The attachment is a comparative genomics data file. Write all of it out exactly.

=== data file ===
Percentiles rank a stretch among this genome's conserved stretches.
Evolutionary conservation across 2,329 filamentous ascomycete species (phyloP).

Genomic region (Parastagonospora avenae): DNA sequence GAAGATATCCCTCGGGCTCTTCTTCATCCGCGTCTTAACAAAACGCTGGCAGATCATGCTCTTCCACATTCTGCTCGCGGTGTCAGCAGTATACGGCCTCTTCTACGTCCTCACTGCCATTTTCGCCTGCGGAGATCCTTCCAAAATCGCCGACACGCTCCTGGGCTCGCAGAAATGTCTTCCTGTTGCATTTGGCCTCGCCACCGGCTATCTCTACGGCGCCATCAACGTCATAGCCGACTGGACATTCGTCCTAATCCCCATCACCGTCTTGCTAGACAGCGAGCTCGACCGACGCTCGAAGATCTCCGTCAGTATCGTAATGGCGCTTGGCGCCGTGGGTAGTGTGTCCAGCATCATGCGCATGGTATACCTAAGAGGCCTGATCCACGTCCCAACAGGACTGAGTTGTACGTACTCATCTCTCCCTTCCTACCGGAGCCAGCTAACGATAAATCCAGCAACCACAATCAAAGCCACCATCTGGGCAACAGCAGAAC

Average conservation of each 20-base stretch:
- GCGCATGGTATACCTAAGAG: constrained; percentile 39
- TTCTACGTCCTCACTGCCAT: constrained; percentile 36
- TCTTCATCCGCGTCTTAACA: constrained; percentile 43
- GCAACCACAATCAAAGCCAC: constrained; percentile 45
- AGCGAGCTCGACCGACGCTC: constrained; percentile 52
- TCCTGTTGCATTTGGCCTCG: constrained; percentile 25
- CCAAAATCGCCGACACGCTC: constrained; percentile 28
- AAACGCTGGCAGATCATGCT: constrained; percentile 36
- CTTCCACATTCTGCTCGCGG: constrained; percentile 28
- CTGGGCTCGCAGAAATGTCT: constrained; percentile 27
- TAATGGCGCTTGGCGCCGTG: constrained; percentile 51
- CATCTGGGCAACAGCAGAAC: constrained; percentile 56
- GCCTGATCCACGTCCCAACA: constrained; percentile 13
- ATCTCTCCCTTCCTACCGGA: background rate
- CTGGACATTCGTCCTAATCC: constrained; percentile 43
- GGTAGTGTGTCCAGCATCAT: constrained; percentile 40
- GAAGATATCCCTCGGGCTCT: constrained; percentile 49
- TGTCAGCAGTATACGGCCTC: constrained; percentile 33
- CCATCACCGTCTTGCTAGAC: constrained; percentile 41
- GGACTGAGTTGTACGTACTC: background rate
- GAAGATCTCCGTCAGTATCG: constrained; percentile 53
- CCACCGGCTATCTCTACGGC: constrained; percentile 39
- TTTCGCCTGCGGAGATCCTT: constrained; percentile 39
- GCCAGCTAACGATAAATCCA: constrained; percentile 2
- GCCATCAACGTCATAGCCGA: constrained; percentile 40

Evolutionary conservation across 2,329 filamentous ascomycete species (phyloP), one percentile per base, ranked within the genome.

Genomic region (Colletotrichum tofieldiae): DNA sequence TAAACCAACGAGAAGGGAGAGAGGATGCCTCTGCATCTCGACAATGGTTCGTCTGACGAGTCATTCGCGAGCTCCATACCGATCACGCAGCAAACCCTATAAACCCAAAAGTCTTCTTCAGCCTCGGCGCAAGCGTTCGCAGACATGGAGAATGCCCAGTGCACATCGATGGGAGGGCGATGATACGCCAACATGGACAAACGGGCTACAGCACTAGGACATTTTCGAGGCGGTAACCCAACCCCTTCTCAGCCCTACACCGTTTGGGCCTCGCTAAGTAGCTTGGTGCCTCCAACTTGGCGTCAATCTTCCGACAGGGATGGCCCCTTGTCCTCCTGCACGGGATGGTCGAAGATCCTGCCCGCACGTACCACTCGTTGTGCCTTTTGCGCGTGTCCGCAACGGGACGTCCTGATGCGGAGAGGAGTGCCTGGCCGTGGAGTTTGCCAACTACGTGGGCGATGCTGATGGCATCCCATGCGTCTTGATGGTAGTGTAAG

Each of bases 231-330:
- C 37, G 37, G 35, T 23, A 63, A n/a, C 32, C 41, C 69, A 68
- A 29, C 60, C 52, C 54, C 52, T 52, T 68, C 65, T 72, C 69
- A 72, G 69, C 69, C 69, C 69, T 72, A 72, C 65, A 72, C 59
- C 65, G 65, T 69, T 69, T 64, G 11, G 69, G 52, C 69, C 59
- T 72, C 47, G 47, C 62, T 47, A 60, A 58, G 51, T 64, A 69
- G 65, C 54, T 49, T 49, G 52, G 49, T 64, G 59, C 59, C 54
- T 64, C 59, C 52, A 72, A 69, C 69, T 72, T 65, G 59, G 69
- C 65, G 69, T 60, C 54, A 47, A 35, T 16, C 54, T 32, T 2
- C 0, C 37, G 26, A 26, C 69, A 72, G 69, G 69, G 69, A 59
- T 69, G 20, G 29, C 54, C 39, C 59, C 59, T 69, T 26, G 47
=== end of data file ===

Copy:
Percentiles rank a stretch among this genome's conserved stretches.
Evolutionary conservation across 2,329 filamentous ascomycete species (phyloP).

Genomic region (Parastagonospora avenae): DNA sequence GAAGATATCCCTCGGGCTCTTCTTCATCCGCGTCTTAACAAAACGCTGGCAGATCATGCTCTTCCACATTCTGCTCGCGGTGTCAGCAGTATACGGCCTCTTCTACGTCCTCACTGCCATTTTCGCCTGCGGAGATCCTTCCAAAATCGCCGACACGCTCCTGGGCTCGCAGAAATGTCTTCCTGTTGCATTTGGCCTCGCCACCGGCTATCTCTACGGCGCCATCAACGTCATAGCCGACTGGACATTCGTCCTAATCCCCATCACCGTCTTGCTAGACAGCGAGCTCGACCGACGCTCGAAGATCTCCGTCAGTATCGTAATGGCGCTTGGCGCCGTGGGTAGTGTGTCCAGCATCATGCGCATGGTATACCTAAGAGGCCTGATCCACGTCCCAACAGGACTGAGTTGTACGTACTCATCTCTCCCTTCCTACCGGAGCCAGCTAACGATAAATCCAGCAACCACAATCAAAGCCACCATCTGGGCAACAGCAGAAC

Average conservation of each 20-base stretch:
- GCGCATGGTATACCTAAGAG: constrained; percentile 39
- TTCTACGTCCTCACTGCCAT: constrained; percentile 36
- TCTTCATCCGCGTCTTAACA: constrained; percentile 43
- GCAACCACAATCAAAGCCAC: constrained; percentile 45
- AGCGAGCTCGACCGACGCTC: constrained; percentile 52
- TCCTGTTGCATTTGGCCTCG: constrained; percentile 25
- CCAAAATCGCCGACACGCTC: constrained; percentile 28
- AAACGCTGGCAGATCATGCT: constrained; percentile 36
- CTTCCACATTCTGCTCGCGG: constrained; percentile 28
- CTGGGCTCGCAGAAATGTCT: constrained; percentile 27
- TAATGGCGCTTGGCGCCGTG: constrained; percentile 51
- CATCTGGGCAACAGCAGAAC: constrained; percentile 56
- GCCTGATCCACGTCCCAACA: constrained; percentile 13
- ATCTCTCCCTTCCTACCGGA: background rate
- CTGGACATTCGTCCTAATCC: constrained; percentile 43
- GGTAGTGTGTCCAGCATCAT: constrained; percentile 40
- GAAGATATCCCTCGGGCTCT: constrained; percentile 49
- TGTCAGCAGTATACGGCCTC: constrained; percentile 33
- CCATCACCGTCTTGCTAGAC: constrained; percentile 41
- GGACTGAGTTGTACGTACTC: background rate
- GAAGATCTCCGTCAGTATCG: constrained; percentile 53
- CCACCGGCTATCTCTACGGC: constrained; percentile 39
- TTTCGCCTGCGGAGATCCTT: constrained; percentile 39
- GCCAGCTAACGATAAATCCA: constrained; percentile 2
- GCCATCAACGTCATAGCCGA: constrained; percentile 40

Evolutionary conservation across 2,329 filamentous ascomycete species (phyloP), one percentile per base, ranked within the genome.

Genomic region (Colletotrichum tofieldiae): DNA sequence TAAACCAACGAGAAGGGAGAGAGGATGCCTCTGCATCTCGACAATGGTTCGTCTGACGAGTCATTCGCGAGCTCCATACCGATCACGCAGCAAACCCTATAAACCCAAAAGTCTTCTTCAGCCTCGGCGCAAGCGTTCGCAGACATGGAGAATGCCCAGTGCACATCGATGGGAGGGCGATGATACGCCAACATGGACAAACGGGCTACAGCACTAGGACATTTTCGAGGCGGTAACCCAACCCCTTCTCAGCCCTACACCGTTTGGGCCTCGCTAAGTAGCTTGGTGCCTCCAACTTGGCGTCAATCTTCCGACAGGGATGGCCCCTTGTCCTCCTGCACGGGATGGTCGAAGATCCTGCCCGCACGTACCACTCGTTGTGCCTTTTGCGCGTGTCCGCAACGGGACGTCCTGATGCGGAGAGGAGTGCCTGGCCGTGGAGTTTGCCAACTACGTGGGCGATGCTGATGGCATCCCATGCGTCTTGATGGTAGTGTAAG

Each of bases 231-330:
- C 37, G 37, G 35, T 23, A 63, A n/a, C 32, C 41, C 69, A 68
- A 29, C 60, C 52, C 54, C 52, T 52, T 68, C 65, T 72, C 69
- A 72, G 69, C 69, C 69, C 69, T 72, A 72, C 65, A 72, C 59
- C 65, G 65, T 69, T 69, T 64, G 11, G 69, G 52, C 69, C 59
- T 72, C 47, G 47, C 62, T 47, A 60, A 58, G 51, T 64, A 69
- G 65, C 54, T 49, T 49, G 52, G 49, T 64, G 59, C 59, C 54
- T 64, C 59, C 52, A 72, A 69, C 69, T 72, T 65, G 59, G 69
- C 65, G 69, T 60, C 54, A 47, A 35, T 16, C 54, T 32, T 2
- C 0, C 37, G 26, A 26, C 69, A 72, G 69, G 69, G 69, A 59
- T 69, G 20, G 29, C 54, C 39, C 59, C 59, T 69, T 26, G 47